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|Article Title: "U.S. Tech Jobs Back On Track "|
|Author: DONNA HOWELL
Section: Internet & Technology
|Early this decade, in the dot-com collapse and as offshoring gained steam, U.S. tech jobs disappeared. Federal data show in the worst year, 105,000 jobs vanished. Trade associations using wider definitions of tech work have estimated far higher losses.
But the U.S. tech job outlook is looking up. Recent studies point to sustained growth. And lagging computer science interest among students could even lead to worker shortages down the road.
Analysts say tech hiring is on the rise, as businesses expand and fortify their IT (information technology) staffs.
Signs of life emerged from a survey this month by recruiting and consulting group Robert Half Technology, a unit of Robert Half International. It found that 12% of firms plan to expand their IT departments in the second quarter of the year, vs. just 4% planning cuts.
"Companies have hired in finance, information technology, administration, sales - you name it - over the last six months to a year," said Jeff Markham, Robert Half Technology's Northern California division director. "That causes demand for tech workers."
Retail Tech Is Hot
Tech job growth expectations are highest among big companies, and retail companies especially seem to be looking for tech staff to manage tech upgrades.
"Retailers shelved a lot of IT projects during the recession," Markham said. "They're taking some projects that were on the shelf off the shelf."
Tech systems dealing with CRM, or customer relationship management, and with business intelligence seem to be most in demand among retailers, he says.
The retail projects focus on improving customer contact, knowledge of buying patterns and efficiency.
Placement firm Yoh says demand for tech workers is on the rise. Hot spots include security, ERP (enterprise resource planning) and health care technology.
"After tech markets fell off significantly in 2001 and 2002, there's been a steady regrowth," said Jim Lanzalotto, Yoh's vice president of strategy and marketing. "At the end of last year and the beginning of this year, growth has been strong but not hyperactive like in the late 1990s."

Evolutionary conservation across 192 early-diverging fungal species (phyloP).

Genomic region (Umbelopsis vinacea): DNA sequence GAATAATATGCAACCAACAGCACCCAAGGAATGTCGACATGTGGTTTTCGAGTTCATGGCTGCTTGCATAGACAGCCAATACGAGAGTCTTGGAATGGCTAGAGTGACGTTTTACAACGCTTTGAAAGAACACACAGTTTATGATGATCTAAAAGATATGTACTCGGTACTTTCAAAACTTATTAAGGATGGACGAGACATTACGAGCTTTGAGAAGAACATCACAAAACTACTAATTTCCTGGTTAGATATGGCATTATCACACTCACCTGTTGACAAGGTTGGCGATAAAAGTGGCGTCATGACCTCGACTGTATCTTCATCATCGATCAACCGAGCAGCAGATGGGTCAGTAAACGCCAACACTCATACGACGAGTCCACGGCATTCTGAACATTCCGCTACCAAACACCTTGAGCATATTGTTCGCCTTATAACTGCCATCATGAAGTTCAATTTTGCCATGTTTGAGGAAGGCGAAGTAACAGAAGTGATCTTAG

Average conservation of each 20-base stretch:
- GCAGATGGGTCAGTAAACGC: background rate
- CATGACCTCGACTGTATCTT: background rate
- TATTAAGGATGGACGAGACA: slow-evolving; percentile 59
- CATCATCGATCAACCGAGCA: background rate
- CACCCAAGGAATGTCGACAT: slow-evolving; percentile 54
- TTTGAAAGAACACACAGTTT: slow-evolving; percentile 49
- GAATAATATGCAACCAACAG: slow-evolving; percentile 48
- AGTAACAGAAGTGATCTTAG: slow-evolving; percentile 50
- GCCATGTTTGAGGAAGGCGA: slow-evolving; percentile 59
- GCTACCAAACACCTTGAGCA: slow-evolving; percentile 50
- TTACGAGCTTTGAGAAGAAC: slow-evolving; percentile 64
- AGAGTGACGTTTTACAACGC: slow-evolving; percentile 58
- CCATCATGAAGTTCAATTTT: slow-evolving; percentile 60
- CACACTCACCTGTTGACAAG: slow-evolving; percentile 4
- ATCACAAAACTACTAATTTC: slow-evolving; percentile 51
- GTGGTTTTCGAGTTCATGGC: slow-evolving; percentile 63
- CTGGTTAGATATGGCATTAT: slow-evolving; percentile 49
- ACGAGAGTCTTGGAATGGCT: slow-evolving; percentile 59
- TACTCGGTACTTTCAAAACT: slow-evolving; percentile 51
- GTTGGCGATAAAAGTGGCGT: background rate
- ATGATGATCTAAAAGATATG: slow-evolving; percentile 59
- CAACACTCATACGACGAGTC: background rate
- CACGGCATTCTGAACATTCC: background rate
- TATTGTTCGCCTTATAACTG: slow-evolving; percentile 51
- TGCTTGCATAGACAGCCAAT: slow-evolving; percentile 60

The average hourly rate for skilled tech professionals rose to $30.27 early in the fourth quarter of 2005, according to Yoh. Wages that quarter rose 3.1% on average from the fourth-quarter 2004.
The number of tech jobs in the U.S. approached 3.18 million by November 2004, according to Bureau of Labor Statistics (BLS) data for a narrow band of categories that cover computer science and engineering-related jobs.
Annual U.S. job loss due to offshoring, when work is sent to India or other countries, is about 2%-3% of the IT work force. But that is small compared with the much higher level of job loss and creation that happens yearly within the U.S., notes a study on software offshoring by a task force of the Association for Computing Machinery.
The tech industry group maintains career opportunities in tech should stay strong in countries where they've been strong in the past.
U.S. IT employment peaked around 2000 at 2.99 million workers, according to the BLS.
Several Causes Of Crash
Besides the dot-com crash, employment fell because of the telecom crash caused largely by overbuilding and by the falloff after Y2K. Companies had gone through a hiring binge in the late 1990s as companies prepared computers for the change in dates from the 1900s to the 2000s. So says ACM study co-chair Moshe Vardi, a Rice University computer science professor.
"We had essentially an almost perfect storm in terms of jobs - and then there were job losses," he said. "We found IT turned around by late 2002."
Vardi says few have forgotten the tech crash. Back in 2000 nearly 4% of college freshmen planned to major in computer science. By 2004, only 1.5% wanted to. Students stopped viewing it as a great career field, Vardi says.
"Their answer is, 'There's no future in IT - it's all going to be offshore,' " Vardi said. "We're seeing a very dramatic disconnect between perception and reality."
Meanwhile, this year's 1.4 million college graduates are likely to enjoy the best entry-level job market since the dot-com crash, says outplacement firm Challenger, Gray & Christmas. Students with degrees in computer science and engineering are in demand, Challenger says.
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